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Friends of Science in Medicine


Open letter to Prof Bruce Robinson from Prof Edzard Ernst

**compilation of related articles

FSM Position Statement

New Maurice Blackmore Chair in Integrative Medicine established at University of Sydney

On 27 May 2015, the University of Sydney announced that it will create a Chair in “Integrative Medicine” funded by Blackmores, a leading provider of complementary medicines and supplements. The Chair will enable the university to “honour Maurice Blackmore (who was founder of the company), a pioneer of Australian naturopathy”. This controversial decision is troublesome for a number of reasons.

FSM strongly support independent, quality research into therapies which have not as yet been adequately tested, providing such research is investigating a scientifically plausible hypothesis using sound methodology. We welcome the University of Sydney or any other university pursuing such research. We see as valuable the university’s intention to study alternative and orthodox drug interactions as we already have examples of cross interference (e.g. St John’s Wort and a number of HIV drugs). Students will be informed of the evidence base or lack thereof for alternative and complementary approaches. So far so good—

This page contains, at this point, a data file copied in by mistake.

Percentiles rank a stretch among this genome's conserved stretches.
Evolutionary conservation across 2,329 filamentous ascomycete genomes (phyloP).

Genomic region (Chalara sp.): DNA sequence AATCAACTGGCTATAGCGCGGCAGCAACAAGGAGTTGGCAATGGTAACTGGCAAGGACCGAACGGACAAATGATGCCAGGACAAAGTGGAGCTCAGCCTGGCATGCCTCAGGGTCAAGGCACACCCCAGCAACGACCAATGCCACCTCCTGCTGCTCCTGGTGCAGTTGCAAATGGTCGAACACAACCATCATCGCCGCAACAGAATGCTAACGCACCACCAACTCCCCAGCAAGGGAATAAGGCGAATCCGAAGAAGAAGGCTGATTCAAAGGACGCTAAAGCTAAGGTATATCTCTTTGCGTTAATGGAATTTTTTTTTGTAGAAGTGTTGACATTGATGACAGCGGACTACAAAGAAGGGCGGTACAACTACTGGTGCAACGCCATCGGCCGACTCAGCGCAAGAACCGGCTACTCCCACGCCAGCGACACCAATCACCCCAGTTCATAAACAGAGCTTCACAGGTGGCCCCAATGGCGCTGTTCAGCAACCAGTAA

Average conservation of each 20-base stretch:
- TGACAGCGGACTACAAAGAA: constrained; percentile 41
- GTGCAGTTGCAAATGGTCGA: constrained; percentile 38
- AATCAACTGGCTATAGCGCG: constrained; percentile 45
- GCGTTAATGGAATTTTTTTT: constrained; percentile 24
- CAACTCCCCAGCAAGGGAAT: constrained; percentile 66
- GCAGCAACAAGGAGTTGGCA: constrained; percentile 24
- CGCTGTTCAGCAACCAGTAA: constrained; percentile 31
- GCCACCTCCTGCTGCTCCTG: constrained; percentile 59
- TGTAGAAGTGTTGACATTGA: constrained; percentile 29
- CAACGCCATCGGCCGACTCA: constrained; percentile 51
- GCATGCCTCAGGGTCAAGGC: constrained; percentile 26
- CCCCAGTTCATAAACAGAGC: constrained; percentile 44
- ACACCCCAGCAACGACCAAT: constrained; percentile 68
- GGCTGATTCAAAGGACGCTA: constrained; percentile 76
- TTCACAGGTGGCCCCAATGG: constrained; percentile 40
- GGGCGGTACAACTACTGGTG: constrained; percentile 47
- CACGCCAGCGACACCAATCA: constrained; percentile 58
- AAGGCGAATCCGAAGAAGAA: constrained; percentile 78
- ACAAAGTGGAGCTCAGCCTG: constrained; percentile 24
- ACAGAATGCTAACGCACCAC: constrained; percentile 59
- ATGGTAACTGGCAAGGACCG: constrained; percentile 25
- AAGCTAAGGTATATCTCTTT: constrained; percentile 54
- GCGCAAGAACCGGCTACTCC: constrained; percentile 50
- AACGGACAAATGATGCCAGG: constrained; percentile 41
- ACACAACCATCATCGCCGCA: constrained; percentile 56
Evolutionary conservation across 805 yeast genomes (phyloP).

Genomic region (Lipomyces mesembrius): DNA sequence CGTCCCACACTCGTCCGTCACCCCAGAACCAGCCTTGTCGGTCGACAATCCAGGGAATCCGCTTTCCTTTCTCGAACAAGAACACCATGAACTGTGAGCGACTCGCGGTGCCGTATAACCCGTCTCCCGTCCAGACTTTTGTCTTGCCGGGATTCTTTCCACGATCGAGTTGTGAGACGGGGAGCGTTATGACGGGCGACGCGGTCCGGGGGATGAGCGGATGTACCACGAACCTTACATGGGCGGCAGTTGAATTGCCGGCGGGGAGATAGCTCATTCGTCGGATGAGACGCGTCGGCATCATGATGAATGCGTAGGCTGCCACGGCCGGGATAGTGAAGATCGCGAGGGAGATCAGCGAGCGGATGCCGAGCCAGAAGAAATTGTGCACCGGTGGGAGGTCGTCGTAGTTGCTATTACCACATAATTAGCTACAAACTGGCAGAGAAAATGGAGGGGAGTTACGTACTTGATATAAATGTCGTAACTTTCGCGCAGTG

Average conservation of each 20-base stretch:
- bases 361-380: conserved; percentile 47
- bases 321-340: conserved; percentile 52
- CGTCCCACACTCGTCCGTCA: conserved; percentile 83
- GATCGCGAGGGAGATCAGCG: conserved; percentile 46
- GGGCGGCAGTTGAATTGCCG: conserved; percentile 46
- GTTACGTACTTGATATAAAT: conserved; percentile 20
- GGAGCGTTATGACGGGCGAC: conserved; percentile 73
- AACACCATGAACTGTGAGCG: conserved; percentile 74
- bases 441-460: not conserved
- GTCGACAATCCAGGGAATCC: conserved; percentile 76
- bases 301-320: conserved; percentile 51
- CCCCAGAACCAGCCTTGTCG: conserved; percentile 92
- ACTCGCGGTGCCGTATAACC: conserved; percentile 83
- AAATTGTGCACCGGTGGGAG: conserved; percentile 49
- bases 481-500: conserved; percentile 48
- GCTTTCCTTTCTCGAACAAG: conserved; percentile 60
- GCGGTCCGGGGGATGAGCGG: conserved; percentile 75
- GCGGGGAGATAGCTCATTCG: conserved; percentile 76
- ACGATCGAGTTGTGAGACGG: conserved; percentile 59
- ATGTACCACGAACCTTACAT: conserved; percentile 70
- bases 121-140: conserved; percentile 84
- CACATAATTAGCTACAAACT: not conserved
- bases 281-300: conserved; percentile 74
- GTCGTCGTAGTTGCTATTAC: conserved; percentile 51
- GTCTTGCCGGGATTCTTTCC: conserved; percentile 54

However, the statement from Blackmores, “It is our hope that our support for this Chair will contribute towards a holistic approach in medical practice that combines modern western medicine with established and proven practices in the area of integrative medicine” and the very naming of the Chair, raises serious concerns to anyone who understands the principles behind the movement championing “Integrative Medicine”.

This is a movement, initiated by alternative and complementary practitioners, which would see them enter into a partnership with scientifically educated doctors, nurses and allied health clinicians. The intention of integrative medicine is not to test the efficacy or otherwise of alternative or complementary treatments, but to add these in parallel to medical therapies supported by credible scientific evidence of clinical effectiveness. This is, in fact, a wedge strategy that is already undermining the credibility of those general practices and clinics in Australia that have accepted such a partnership. In the name of Integrative Medicine many practices have introduced “alternative” pseudoscience based therapies (iridology, reflexology, homeopathy etc).